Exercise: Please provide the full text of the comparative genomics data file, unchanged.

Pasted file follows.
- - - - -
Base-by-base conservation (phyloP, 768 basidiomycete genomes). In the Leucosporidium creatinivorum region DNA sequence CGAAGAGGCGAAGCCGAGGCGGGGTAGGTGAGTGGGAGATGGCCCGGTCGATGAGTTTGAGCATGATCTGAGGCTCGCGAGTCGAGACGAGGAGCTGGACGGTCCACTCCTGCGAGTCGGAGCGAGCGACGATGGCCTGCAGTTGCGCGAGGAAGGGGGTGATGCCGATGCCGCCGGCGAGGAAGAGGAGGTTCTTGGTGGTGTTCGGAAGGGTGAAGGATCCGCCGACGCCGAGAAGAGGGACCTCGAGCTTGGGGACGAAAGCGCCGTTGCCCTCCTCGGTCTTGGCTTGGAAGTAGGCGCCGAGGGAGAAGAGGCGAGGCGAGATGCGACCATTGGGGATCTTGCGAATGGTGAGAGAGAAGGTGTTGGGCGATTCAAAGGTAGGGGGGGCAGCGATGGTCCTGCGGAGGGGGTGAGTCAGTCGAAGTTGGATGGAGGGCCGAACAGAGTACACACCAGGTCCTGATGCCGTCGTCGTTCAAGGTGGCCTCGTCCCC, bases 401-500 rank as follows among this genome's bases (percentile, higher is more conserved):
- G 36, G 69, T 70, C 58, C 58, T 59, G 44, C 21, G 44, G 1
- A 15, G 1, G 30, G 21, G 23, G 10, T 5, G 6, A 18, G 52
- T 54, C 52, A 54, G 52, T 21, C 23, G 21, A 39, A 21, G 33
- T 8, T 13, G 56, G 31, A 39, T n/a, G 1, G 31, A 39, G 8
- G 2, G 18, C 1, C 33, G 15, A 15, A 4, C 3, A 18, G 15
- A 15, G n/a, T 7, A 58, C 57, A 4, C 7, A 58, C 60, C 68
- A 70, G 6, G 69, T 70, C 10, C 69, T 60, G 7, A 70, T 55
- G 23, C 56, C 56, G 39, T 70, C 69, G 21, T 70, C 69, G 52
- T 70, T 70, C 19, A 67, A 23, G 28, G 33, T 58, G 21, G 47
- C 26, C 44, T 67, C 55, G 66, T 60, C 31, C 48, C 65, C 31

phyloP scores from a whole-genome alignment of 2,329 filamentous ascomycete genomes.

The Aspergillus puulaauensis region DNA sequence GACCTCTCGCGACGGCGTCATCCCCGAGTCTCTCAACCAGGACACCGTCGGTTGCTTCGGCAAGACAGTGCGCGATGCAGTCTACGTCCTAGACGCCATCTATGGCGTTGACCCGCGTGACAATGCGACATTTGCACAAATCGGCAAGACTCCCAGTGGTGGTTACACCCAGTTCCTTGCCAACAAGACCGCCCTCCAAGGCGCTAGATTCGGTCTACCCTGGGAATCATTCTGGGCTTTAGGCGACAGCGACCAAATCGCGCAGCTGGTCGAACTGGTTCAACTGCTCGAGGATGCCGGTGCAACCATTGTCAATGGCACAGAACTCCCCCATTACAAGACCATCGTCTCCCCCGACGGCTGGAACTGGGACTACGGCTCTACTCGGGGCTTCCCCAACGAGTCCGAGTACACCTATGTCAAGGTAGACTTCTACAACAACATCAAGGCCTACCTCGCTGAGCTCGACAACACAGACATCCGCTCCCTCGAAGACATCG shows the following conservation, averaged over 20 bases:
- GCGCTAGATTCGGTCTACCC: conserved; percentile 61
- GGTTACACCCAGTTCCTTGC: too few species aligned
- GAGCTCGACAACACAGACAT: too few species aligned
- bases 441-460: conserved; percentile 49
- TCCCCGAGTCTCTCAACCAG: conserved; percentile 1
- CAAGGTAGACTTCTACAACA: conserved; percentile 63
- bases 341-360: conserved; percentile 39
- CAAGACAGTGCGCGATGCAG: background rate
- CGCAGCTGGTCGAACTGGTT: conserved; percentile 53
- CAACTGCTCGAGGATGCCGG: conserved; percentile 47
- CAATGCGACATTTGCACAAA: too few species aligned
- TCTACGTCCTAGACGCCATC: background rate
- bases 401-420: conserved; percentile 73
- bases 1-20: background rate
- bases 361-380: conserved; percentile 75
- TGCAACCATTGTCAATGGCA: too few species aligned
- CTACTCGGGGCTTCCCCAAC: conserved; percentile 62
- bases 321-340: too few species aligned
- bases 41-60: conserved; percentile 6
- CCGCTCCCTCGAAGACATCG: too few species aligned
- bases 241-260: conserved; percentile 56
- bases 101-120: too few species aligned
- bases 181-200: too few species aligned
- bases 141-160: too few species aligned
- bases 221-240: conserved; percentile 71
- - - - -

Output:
Base-by-base conservation (phyloP, 768 basidiomycete genomes). In the Leucosporidium creatinivorum region DNA sequence CGAAGAGGCGAAGCCGAGGCGGGGTAGGTGAGTGGGAGATGGCCCGGTCGATGAGTTTGAGCATGATCTGAGGCTCGCGAGTCGAGACGAGGAGCTGGACGGTCCACTCCTGCGAGTCGGAGCGAGCGACGATGGCCTGCAGTTGCGCGAGGAAGGGGGTGATGCCGATGCCGCCGGCGAGGAAGAGGAGGTTCTTGGTGGTGTTCGGAAGGGTGAAGGATCCGCCGACGCCGAGAAGAGGGACCTCGAGCTTGGGGACGAAAGCGCCGTTGCCCTCCTCGGTCTTGGCTTGGAAGTAGGCGCCGAGGGAGAAGAGGCGAGGCGAGATGCGACCATTGGGGATCTTGCGAATGGTGAGAGAGAAGGTGTTGGGCGATTCAAAGGTAGGGGGGGCAGCGATGGTCCTGCGGAGGGGGTGAGTCAGTCGAAGTTGGATGGAGGGCCGAACAGAGTACACACCAGGTCCTGATGCCGTCGTCGTTCAAGGTGGCCTCGTCCCC, bases 401-500 rank as follows among this genome's bases (percentile, higher is more conserved):
- G 36, G 69, T 70, C 58, C 58, T 59, G 44, C 21, G 44, G 1
- A 15, G 1, G 30, G 21, G 23, G 10, T 5, G 6, A 18, G 52
- T 54, C 52, A 54, G 52, T 21, C 23, G 21, A 39, A 21, G 33
- T 8, T 13, G 56, G 31, A 39, T n/a, G 1, G 31, A 39, G 8
- G 2, G 18, C 1, C 33, G 15, A 15, A 4, C 3, A 18, G 15
- A 15, G n/a, T 7, A 58, C 57, A 4, C 7, A 58, C 60, C 68
- A 70, G 6, G 69, T 70, C 10, C 69, T 60, G 7, A 70, T 55
- G 23, C 56, C 56, G 39, T 70, C 69, G 21, T 70, C 69, G 52
- T 70, T 70, C 19, A 67, A 23, G 28, G 33, T 58, G 21, G 47
- C 26, C 44, T 67, C 55, G 66, T 60, C 31, C 48, C 65, C 31

phyloP scores from a whole-genome alignment of 2,329 filamentous ascomycete genomes.

The Aspergillus puulaauensis region DNA sequence GACCTCTCGCGACGGCGTCATCCCCGAGTCTCTCAACCAGGACACCGTCGGTTGCTTCGGCAAGACAGTGCGCGATGCAGTCTACGTCCTAGACGCCATCTATGGCGTTGACCCGCGTGACAATGCGACATTTGCACAAATCGGCAAGACTCCCAGTGGTGGTTACACCCAGTTCCTTGCCAACAAGACCGCCCTCCAAGGCGCTAGATTCGGTCTACCCTGGGAATCATTCTGGGCTTTAGGCGACAGCGACCAAATCGCGCAGCTGGTCGAACTGGTTCAACTGCTCGAGGATGCCGGTGCAACCATTGTCAATGGCACAGAACTCCCCCATTACAAGACCATCGTCTCCCCCGACGGCTGGAACTGGGACTACGGCTCTACTCGGGGCTTCCCCAACGAGTCCGAGTACACCTATGTCAAGGTAGACTTCTACAACAACATCAAGGCCTACCTCGCTGAGCTCGACAACACAGACATCCGCTCCCTCGAAGACATCG shows the following conservation, averaged over 20 bases:
- GCGCTAGATTCGGTCTACCC: conserved; percentile 61
- GGTTACACCCAGTTCCTTGC: too few species aligned
- GAGCTCGACAACACAGACAT: too few species aligned
- bases 441-460: conserved; percentile 49
- TCCCCGAGTCTCTCAACCAG: conserved; percentile 1
- CAAGGTAGACTTCTACAACA: conserved; percentile 63
- bases 341-360: conserved; percentile 39
- CAAGACAGTGCGCGATGCAG: background rate
- CGCAGCTGGTCGAACTGGTT: conserved; percentile 53
- CAACTGCTCGAGGATGCCGG: conserved; percentile 47
- CAATGCGACATTTGCACAAA: too few species aligned
- TCTACGTCCTAGACGCCATC: background rate
- bases 401-420: conserved; percentile 73
- bases 1-20: background rate
- bases 361-380: conserved; percentile 75
- TGCAACCATTGTCAATGGCA: too few species aligned
- CTACTCGGGGCTTCCCCAAC: conserved; percentile 62
- bases 321-340: too few species aligned
- bases 41-60: conserved; percentile 6
- CCGCTCCCTCGAAGACATCG: too few species aligned
- bases 241-260: conserved; percentile 56
- bases 101-120: too few species aligned
- bases 181-200: too few species aligned
- bases 141-160: too few species aligned
- bases 221-240: conserved; percentile 71